The first time I heard about barrel-aged gin, I thought that the barrel-aged craze, which has seen bartenders age their own cocktails behind the bar, had gone rogue. What could one possibly gain from putting gin in a barrel, anyway? Then I tasted it and got my answer—a bridge between whiskey and gin.
There are plenty of gins out there for vodka drinkers — gins that minimize the punch of juniper and instead emphasize citrus peel, floral and tea essences. Others are simply hyper-distilled to a flavorless bore, intended to appeal to imbibers who are afraid to taste the booze in their glass. But what about those of us who love booze and drink it neat or stirred into potent cocktails? Barrel-aged gin is for us.
Not that this is entirely new. A number of gins and gin-like spirits have been aged in the past, either on purpose or simply as a result of being stored or shipped in oak barrels. The new breed of barrel-aged gins is generally aged around six months, and released with limited availability and restricted distribution. They make for a fun addition to any home bar, serving as an easy variant in a good number of classic whiskey drinks. I recently used a barrel-aged genever (the Dutch answer to gin) in an Improved Whiskey Cocktail — er, make that an Improved Gin Cocktail. Full disclosure: I’d seen the drink on a New York cocktail menu and copied it.
There may be just a handful of barrel-aged gins on the market at the moment, but expect more to come. A number of distillers have plans to experiment with aging gin and those already doing it are fielding queries from competitors about how best to do it. Look for one of the following at a bottle shop near you.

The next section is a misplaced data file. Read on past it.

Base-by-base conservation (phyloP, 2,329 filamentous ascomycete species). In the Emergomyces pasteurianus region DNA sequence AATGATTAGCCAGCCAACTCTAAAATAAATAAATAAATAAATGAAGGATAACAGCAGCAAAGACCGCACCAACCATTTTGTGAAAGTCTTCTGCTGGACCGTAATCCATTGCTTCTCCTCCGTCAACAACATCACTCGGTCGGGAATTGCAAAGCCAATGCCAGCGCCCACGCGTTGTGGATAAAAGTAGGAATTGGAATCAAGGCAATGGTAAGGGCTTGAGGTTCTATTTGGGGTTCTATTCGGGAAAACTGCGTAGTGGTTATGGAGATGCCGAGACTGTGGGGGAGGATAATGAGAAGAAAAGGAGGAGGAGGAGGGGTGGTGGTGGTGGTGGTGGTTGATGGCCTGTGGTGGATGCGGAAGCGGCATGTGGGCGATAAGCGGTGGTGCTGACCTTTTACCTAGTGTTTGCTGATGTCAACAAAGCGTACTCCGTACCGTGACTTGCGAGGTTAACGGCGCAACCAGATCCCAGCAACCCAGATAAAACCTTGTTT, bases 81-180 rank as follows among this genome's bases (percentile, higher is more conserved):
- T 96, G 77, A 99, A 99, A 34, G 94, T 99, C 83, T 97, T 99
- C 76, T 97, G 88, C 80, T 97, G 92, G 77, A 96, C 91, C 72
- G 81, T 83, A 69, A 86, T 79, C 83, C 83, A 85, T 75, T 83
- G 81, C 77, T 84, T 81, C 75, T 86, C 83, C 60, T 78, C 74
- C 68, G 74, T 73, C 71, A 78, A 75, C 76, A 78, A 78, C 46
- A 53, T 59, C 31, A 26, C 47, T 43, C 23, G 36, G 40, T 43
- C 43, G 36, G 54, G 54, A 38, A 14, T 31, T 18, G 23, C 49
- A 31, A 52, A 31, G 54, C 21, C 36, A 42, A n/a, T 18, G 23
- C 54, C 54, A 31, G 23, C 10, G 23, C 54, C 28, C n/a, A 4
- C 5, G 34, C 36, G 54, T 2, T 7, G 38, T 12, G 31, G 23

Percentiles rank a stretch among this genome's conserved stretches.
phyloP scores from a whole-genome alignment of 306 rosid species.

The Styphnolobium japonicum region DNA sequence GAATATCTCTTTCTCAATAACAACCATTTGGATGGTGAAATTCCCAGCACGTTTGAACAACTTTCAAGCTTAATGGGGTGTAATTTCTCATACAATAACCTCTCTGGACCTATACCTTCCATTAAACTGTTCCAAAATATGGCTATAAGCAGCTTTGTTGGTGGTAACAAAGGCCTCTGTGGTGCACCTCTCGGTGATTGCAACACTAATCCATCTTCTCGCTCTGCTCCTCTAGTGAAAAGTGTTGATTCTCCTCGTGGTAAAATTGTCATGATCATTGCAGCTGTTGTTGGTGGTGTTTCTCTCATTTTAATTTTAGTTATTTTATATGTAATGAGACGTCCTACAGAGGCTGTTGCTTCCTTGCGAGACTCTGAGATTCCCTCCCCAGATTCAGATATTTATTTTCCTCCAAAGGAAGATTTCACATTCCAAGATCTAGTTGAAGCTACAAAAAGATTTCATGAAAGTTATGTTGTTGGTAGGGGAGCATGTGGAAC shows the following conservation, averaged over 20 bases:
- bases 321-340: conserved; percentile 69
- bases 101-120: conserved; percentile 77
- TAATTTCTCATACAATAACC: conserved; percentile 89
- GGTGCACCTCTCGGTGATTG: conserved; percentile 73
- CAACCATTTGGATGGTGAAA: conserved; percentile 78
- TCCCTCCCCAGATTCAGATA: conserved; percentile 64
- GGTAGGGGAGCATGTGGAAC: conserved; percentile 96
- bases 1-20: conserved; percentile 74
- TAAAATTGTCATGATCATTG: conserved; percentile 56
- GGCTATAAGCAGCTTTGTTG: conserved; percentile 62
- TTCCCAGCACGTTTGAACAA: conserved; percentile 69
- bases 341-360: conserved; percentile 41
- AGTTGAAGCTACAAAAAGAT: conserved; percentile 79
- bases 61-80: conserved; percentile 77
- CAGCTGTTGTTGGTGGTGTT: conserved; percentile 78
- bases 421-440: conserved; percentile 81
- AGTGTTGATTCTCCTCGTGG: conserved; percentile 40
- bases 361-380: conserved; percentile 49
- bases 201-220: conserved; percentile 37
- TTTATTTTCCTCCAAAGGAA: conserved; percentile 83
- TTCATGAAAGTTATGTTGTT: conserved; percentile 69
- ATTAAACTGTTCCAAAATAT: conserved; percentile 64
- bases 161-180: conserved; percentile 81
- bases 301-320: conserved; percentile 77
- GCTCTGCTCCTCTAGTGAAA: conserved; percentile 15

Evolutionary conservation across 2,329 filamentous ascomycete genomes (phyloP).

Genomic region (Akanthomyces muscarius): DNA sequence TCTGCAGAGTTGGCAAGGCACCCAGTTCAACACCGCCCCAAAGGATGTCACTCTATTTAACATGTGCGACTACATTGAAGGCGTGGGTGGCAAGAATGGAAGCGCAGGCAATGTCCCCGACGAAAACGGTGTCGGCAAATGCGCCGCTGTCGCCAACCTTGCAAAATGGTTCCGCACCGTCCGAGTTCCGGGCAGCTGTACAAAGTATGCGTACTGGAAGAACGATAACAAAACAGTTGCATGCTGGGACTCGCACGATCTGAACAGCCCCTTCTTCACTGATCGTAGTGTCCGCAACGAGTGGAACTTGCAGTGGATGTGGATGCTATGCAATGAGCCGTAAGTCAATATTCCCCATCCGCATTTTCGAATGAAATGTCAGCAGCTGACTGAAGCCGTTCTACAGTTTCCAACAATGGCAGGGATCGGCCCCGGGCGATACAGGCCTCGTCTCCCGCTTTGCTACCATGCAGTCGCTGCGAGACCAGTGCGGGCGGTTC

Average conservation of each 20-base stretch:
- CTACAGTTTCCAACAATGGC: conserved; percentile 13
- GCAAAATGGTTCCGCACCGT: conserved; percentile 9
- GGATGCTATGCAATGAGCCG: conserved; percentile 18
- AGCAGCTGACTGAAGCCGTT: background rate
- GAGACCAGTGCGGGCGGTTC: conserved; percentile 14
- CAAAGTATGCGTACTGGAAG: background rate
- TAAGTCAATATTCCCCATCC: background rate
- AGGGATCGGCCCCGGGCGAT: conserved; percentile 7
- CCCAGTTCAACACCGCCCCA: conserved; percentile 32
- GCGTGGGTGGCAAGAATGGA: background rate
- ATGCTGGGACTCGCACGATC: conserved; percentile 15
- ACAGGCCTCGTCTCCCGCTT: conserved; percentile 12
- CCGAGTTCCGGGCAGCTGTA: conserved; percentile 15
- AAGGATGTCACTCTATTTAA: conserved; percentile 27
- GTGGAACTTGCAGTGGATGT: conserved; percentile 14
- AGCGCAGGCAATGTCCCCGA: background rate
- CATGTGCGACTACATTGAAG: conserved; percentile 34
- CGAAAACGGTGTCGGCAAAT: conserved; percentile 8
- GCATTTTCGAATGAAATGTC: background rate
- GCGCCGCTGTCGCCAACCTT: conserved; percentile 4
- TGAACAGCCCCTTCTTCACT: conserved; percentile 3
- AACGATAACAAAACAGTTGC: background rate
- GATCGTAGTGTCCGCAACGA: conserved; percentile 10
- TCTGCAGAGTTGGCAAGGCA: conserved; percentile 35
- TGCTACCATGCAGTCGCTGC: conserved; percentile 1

Bols Barrel-Aged Genever ($50): Genever, the malty Dutch precursor to gin, is surprisingly well suited to barrel aging. Aged for a full 18 months or more, just enough to give it a caramel-kissed color, it’s full of spice character with the original botanicals just barely shining through.
Citadelle Réserve Gin ($35): If anyone is going to know how to masterfully age anything, it’s a Cognac company. Produced by Pierre Ferrand, this complex gin sees six months in French oak, giving it a light straw color. The result is a silky spirit, perfumed with vanilla and a hint of cinnamon.
Ransom Old Tom Gin ($37): Said to be a “historically accurate revival of the predominant gin in fashion during the mid-1800s,” this Oregon-born spirit is made from malted barley and corn. Reminiscent of cornbread, you can use to it to make an authentic Martinez cocktail, believed to be the grandfather of the Martini.
Corsair Barrel-Aged Gin ($35): Aged for six months in barrels that once held the Nashville distillery’s spiced rum, this golden elixir is creamy, a little sweet, and just a touch peppery. The Corsair team had to distill in Kentucky before they were able to open Nashville’s first distillery since Prohibition. So, why not try this in a riff on a mint julep?
Rusty Blade Single Barrel Gin ($60): Hailing from the Bay Area, this cask-strength barrel-aged gin has a deep color after spending 13 months in French oak. It’s full of flavor, spiced and hot at 124 proof. Yes, you read that correctly: it’s 62% ABV. For booze lovers, for sure.